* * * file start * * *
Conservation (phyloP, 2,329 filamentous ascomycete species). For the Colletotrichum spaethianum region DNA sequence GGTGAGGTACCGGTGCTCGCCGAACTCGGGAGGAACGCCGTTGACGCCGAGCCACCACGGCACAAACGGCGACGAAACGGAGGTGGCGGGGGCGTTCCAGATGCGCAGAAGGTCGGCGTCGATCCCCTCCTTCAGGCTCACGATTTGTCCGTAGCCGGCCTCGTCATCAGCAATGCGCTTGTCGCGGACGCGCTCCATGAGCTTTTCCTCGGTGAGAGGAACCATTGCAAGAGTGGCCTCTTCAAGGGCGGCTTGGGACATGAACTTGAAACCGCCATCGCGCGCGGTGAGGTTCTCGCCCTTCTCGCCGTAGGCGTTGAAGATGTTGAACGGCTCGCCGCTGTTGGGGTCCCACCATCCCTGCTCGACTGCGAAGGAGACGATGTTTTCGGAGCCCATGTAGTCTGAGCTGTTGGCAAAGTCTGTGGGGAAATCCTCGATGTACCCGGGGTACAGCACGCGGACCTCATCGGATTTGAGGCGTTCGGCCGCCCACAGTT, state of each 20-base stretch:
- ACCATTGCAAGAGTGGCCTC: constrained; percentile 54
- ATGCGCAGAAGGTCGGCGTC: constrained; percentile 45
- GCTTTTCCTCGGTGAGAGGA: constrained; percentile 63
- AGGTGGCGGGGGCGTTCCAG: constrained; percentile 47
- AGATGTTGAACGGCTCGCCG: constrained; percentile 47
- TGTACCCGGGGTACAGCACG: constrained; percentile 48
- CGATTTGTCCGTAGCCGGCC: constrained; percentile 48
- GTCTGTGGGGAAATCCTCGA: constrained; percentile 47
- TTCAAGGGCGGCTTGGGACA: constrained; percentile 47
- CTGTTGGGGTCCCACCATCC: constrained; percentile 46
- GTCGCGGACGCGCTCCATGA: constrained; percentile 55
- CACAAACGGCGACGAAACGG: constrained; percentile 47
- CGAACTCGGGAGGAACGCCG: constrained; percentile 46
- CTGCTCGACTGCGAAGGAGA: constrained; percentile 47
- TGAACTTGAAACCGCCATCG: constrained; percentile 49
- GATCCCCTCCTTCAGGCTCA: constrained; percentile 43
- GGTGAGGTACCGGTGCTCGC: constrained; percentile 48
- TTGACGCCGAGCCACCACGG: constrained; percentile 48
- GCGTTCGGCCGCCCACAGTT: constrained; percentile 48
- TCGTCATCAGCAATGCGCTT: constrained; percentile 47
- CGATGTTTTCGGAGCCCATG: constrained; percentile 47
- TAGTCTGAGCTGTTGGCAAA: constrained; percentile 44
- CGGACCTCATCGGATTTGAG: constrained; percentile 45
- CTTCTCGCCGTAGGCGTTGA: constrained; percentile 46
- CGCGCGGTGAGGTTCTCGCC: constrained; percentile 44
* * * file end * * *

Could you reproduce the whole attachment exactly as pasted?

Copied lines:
Conservation (phyloP, 2,329 filamentous ascomycete species). For the Colletotrichum spaethianum region DNA sequence GGTGAGGTACCGGTGCTCGCCGAACTCGGGAGGAACGCCGTTGACGCCGAGCCACCACGGCACAAACGGCGACGAAACGGAGGTGGCGGGGGCGTTCCAGATGCGCAGAAGGTCGGCGTCGATCCCCTCCTTCAGGCTCACGATTTGTCCGTAGCCGGCCTCGTCATCAGCAATGCGCTTGTCGCGGACGCGCTCCATGAGCTTTTCCTCGGTGAGAGGAACCATTGCAAGAGTGGCCTCTTCAAGGGCGGCTTGGGACATGAACTTGAAACCGCCATCGCGCGCGGTGAGGTTCTCGCCCTTCTCGCCGTAGGCGTTGAAGATGTTGAACGGCTCGCCGCTGTTGGGGTCCCACCATCCCTGCTCGACTGCGAAGGAGACGATGTTTTCGGAGCCCATGTAGTCTGAGCTGTTGGCAAAGTCTGTGGGGAAATCCTCGATGTACCCGGGGTACAGCACGCGGACCTCATCGGATTTGAGGCGTTCGGCCGCCCACAGTT, state of each 20-base stretch:
- ACCATTGCAAGAGTGGCCTC: constrained; percentile 54
- ATGCGCAGAAGGTCGGCGTC: constrained; percentile 45
- GCTTTTCCTCGGTGAGAGGA: constrained; percentile 63
- AGGTGGCGGGGGCGTTCCAG: constrained; percentile 47
- AGATGTTGAACGGCTCGCCG: constrained; percentile 47
- TGTACCCGGGGTACAGCACG: constrained; percentile 48
- CGATTTGTCCGTAGCCGGCC: constrained; percentile 48
- GTCTGTGGGGAAATCCTCGA: constrained; percentile 47
- TTCAAGGGCGGCTTGGGACA: constrained; percentile 47
- CTGTTGGGGTCCCACCATCC: constrained; percentile 46
- GTCGCGGACGCGCTCCATGA: constrained; percentile 55
- CACAAACGGCGACGAAACGG: constrained; percentile 47
- CGAACTCGGGAGGAACGCCG: constrained; percentile 46
- CTGCTCGACTGCGAAGGAGA: constrained; percentile 47
- TGAACTTGAAACCGCCATCG: constrained; percentile 49
- GATCCCCTCCTTCAGGCTCA: constrained; percentile 43
- GGTGAGGTACCGGTGCTCGC: constrained; percentile 48
- TTGACGCCGAGCCACCACGG: constrained; percentile 48
- GCGTTCGGCCGCCCACAGTT: constrained; percentile 48
- TCGTCATCAGCAATGCGCTT: constrained; percentile 47
- CGATGTTTTCGGAGCCCATG: constrained; percentile 47
- TAGTCTGAGCTGTTGGCAAA: constrained; percentile 44
- CGGACCTCATCGGATTTGAG: constrained; percentile 45
- CTTCTCGCCGTAGGCGTTGA: constrained; percentile 46
- CGCGCGGTGAGGTTCTCGCC: constrained; percentile 44